Hippeas snack food company is spreading the 'peas & love' by piloting a new regenerative agriculture pilot program with Canadian specialty pulse and oat miller Avena Foods Limited. The collaboration includes the development of a field crop 'living lab' demonstration with Rosengren Farms, an Avena grower. Rosengren has over a decade of experience in the practice of growing multiple crops (grains and pulses) in combination, which is also referred to as intercropping. This sustainability project, with the support of Saskatchewan's South East Research Farm, will evaluate the intercropping practice for climate impacts through scientific modeling.Intercropping is based on the principle that different crops have different nutrient requirements, growth patterns and ecological niches, which can be complementary when grown together. Intercropping can enhance soil fertility, reduce pest and disease pressure, increase yield and diversify farm income. Despite these benefits, it has not yet been widely adopted as it requires careful planning, management and monitoring to avoid competition, shading and allelopathy between the crops. That's where pilot programs and 'living labs' come in, as they can create a blueprint for farmers and suppliers to reap the benefits and ultimately reduce climate impact.By sponsoring this science-based assessment, Hippeas seeks to measure the impact of regenerative farming methods on soil health, biodiversity and nutrient density. The company is putting emphasis on the following 4 objectives:
"We have been working with Avena as a supplier of our pulses and are so excited to be taking our partnership to new heights with our collaborative regenerative agriculture pilot program," says Hippeas CMO, Julia Hecht. "Yellow pea is the #1 ingredient in our Hippeas Veggie Straws and is also used in our Chickpea Tortilla Chips and Chickpea Puffs, so we're proud to source regeneratively grown yellow peas from Avena. Hippeas has always aligned with suppliers who are trying to make a difference in sustainable agriculture and Avena's commitment is incomparable -- we are thrilled to be a part of this impactful pilot program and look forward to sharing our findings and other exciting news later this year," Hecht says.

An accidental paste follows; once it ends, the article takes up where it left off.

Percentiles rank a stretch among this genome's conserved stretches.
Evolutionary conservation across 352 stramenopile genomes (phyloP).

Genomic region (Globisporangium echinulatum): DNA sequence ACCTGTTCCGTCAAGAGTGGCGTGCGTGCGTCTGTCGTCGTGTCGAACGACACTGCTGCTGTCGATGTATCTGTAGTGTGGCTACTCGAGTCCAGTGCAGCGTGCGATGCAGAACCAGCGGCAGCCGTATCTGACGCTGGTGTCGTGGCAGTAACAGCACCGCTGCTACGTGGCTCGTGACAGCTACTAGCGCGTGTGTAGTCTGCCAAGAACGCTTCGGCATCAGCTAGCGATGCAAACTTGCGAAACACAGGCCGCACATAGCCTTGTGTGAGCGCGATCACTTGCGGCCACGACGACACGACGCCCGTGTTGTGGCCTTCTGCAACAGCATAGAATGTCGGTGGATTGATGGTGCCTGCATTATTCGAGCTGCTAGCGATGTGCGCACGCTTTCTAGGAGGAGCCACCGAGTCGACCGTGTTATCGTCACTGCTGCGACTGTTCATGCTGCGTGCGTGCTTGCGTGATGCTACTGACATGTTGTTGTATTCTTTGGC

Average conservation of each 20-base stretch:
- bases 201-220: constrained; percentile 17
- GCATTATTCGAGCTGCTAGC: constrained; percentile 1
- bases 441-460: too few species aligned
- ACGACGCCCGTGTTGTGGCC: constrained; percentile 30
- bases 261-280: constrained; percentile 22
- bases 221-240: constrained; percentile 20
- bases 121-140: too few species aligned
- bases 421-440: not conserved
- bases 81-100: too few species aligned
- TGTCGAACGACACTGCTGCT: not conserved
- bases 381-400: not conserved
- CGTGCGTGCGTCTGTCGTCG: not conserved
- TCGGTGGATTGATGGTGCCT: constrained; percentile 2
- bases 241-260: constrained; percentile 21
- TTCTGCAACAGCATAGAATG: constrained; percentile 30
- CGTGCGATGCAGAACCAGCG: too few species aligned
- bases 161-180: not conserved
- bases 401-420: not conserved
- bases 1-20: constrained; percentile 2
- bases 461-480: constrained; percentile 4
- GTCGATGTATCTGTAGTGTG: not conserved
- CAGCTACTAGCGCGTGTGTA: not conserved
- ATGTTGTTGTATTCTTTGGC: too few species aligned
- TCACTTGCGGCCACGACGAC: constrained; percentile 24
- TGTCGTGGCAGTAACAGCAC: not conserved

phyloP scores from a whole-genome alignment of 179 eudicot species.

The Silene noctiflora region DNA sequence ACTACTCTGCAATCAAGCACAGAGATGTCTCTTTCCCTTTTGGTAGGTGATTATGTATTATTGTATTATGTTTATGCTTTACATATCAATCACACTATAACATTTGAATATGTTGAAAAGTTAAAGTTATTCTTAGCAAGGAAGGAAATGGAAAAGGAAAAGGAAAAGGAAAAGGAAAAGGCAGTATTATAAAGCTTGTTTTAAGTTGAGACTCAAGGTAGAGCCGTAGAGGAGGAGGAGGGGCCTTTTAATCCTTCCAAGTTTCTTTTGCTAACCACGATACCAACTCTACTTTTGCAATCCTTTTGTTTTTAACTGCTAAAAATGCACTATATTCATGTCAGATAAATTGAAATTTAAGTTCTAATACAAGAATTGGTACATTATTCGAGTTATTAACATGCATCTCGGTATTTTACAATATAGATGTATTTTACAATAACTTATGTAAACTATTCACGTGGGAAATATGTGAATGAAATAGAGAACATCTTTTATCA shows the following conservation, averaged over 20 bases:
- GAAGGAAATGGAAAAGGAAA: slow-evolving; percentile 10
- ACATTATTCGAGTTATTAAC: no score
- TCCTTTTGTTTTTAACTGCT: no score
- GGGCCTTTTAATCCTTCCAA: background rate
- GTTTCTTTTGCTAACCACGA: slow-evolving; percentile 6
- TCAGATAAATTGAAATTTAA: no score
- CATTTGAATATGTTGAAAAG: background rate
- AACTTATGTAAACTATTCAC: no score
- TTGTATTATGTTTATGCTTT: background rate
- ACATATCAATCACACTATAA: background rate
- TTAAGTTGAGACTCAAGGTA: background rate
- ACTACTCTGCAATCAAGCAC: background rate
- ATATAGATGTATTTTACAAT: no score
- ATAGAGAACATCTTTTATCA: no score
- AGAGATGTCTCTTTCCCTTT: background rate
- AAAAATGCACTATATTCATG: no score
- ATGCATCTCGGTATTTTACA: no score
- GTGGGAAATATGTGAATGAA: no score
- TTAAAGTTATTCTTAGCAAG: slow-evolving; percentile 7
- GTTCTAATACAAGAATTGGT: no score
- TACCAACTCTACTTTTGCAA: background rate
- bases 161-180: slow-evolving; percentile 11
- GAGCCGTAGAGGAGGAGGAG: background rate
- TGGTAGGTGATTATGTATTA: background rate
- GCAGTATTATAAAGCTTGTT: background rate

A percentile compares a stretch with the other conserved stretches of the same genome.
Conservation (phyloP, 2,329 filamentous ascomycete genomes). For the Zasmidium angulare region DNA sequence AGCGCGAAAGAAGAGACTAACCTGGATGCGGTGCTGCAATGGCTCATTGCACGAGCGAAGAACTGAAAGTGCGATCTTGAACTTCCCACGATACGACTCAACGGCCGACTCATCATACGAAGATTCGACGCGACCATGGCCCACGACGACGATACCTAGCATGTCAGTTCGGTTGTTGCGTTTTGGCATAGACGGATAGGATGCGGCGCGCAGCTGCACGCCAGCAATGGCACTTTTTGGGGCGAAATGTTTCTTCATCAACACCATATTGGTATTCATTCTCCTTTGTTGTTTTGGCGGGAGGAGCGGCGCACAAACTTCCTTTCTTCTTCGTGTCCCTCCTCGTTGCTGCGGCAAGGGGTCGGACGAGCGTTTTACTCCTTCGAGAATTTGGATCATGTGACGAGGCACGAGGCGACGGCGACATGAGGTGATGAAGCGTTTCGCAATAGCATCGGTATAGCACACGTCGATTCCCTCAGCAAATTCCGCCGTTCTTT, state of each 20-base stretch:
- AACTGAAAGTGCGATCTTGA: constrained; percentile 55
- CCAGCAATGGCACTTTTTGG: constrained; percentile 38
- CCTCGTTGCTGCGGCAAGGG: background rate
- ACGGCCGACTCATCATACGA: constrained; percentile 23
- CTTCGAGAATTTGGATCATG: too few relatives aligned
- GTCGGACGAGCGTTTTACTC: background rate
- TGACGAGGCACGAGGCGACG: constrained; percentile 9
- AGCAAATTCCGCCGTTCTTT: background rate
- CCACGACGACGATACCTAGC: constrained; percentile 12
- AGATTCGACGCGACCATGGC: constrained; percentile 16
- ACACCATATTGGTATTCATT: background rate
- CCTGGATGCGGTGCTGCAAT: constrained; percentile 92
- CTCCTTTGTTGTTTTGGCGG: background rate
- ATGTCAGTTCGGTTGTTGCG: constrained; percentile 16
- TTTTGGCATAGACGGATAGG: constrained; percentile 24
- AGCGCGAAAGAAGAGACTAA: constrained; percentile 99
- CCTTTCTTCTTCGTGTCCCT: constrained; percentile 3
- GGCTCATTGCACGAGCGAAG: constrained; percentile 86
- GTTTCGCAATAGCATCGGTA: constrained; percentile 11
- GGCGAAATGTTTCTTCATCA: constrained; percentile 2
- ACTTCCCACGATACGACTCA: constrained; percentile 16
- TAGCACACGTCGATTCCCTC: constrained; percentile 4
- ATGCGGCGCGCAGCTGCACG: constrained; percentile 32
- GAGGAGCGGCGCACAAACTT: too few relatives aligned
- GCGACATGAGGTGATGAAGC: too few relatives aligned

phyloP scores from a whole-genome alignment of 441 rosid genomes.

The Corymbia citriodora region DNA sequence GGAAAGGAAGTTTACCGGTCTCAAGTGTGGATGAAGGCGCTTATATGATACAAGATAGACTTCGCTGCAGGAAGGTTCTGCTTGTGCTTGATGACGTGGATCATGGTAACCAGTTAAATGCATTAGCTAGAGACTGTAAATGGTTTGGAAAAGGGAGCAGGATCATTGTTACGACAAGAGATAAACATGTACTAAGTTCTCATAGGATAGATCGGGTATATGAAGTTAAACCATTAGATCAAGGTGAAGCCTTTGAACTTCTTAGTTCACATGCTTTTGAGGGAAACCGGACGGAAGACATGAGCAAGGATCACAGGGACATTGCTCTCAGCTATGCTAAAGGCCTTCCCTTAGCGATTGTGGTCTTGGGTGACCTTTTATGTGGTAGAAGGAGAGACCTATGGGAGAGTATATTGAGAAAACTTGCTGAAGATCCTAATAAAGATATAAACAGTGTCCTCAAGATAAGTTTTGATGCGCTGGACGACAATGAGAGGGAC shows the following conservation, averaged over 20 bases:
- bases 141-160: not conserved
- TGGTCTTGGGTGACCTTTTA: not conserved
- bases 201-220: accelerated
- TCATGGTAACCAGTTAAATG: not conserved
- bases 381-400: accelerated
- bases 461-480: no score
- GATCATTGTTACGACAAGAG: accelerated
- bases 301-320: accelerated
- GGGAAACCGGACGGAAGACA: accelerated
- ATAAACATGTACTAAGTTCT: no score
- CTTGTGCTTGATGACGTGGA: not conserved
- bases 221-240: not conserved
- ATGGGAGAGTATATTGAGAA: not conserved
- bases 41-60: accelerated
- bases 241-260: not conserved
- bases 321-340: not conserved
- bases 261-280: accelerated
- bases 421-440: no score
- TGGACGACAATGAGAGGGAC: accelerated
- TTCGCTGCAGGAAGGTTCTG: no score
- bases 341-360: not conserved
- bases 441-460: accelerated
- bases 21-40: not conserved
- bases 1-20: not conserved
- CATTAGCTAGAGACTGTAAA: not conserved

- Doubling Biodiversity by seeding a mixed field of peas with canola and chickpeas with flax
- Increasing Resilience in the field to extremes of moisture, disease and pest infestations
- Enhancing Soil Protection from soil erosion after harvest when compared to pea or chickpea monoculture (i.e., just one crop in a field)
- Minimizing Soil Disturbance with fertilizer stewardship and reductions in fertilizer
"Our partnership with Hippeas harnesses the expertise of farmers and food scientists," says Avena CEO Gord Flaten. "We want to field-test ideas for improving the environmental footprint of food production. Our focus is on innovations that are good for people and also for the planet."Hippeas is all about mind, body and soil. Peas support a healthy and diverse farm by naturally keeping nutrients in the soil, where they should be. Hippeas peas are farmed using practices like conservation tillage to improve soil erosion and crop rotations that improve soil health. Peas naturally use less fertilizer by pulling nitrogen from the air, which helps lower the brand's carbon footprint.
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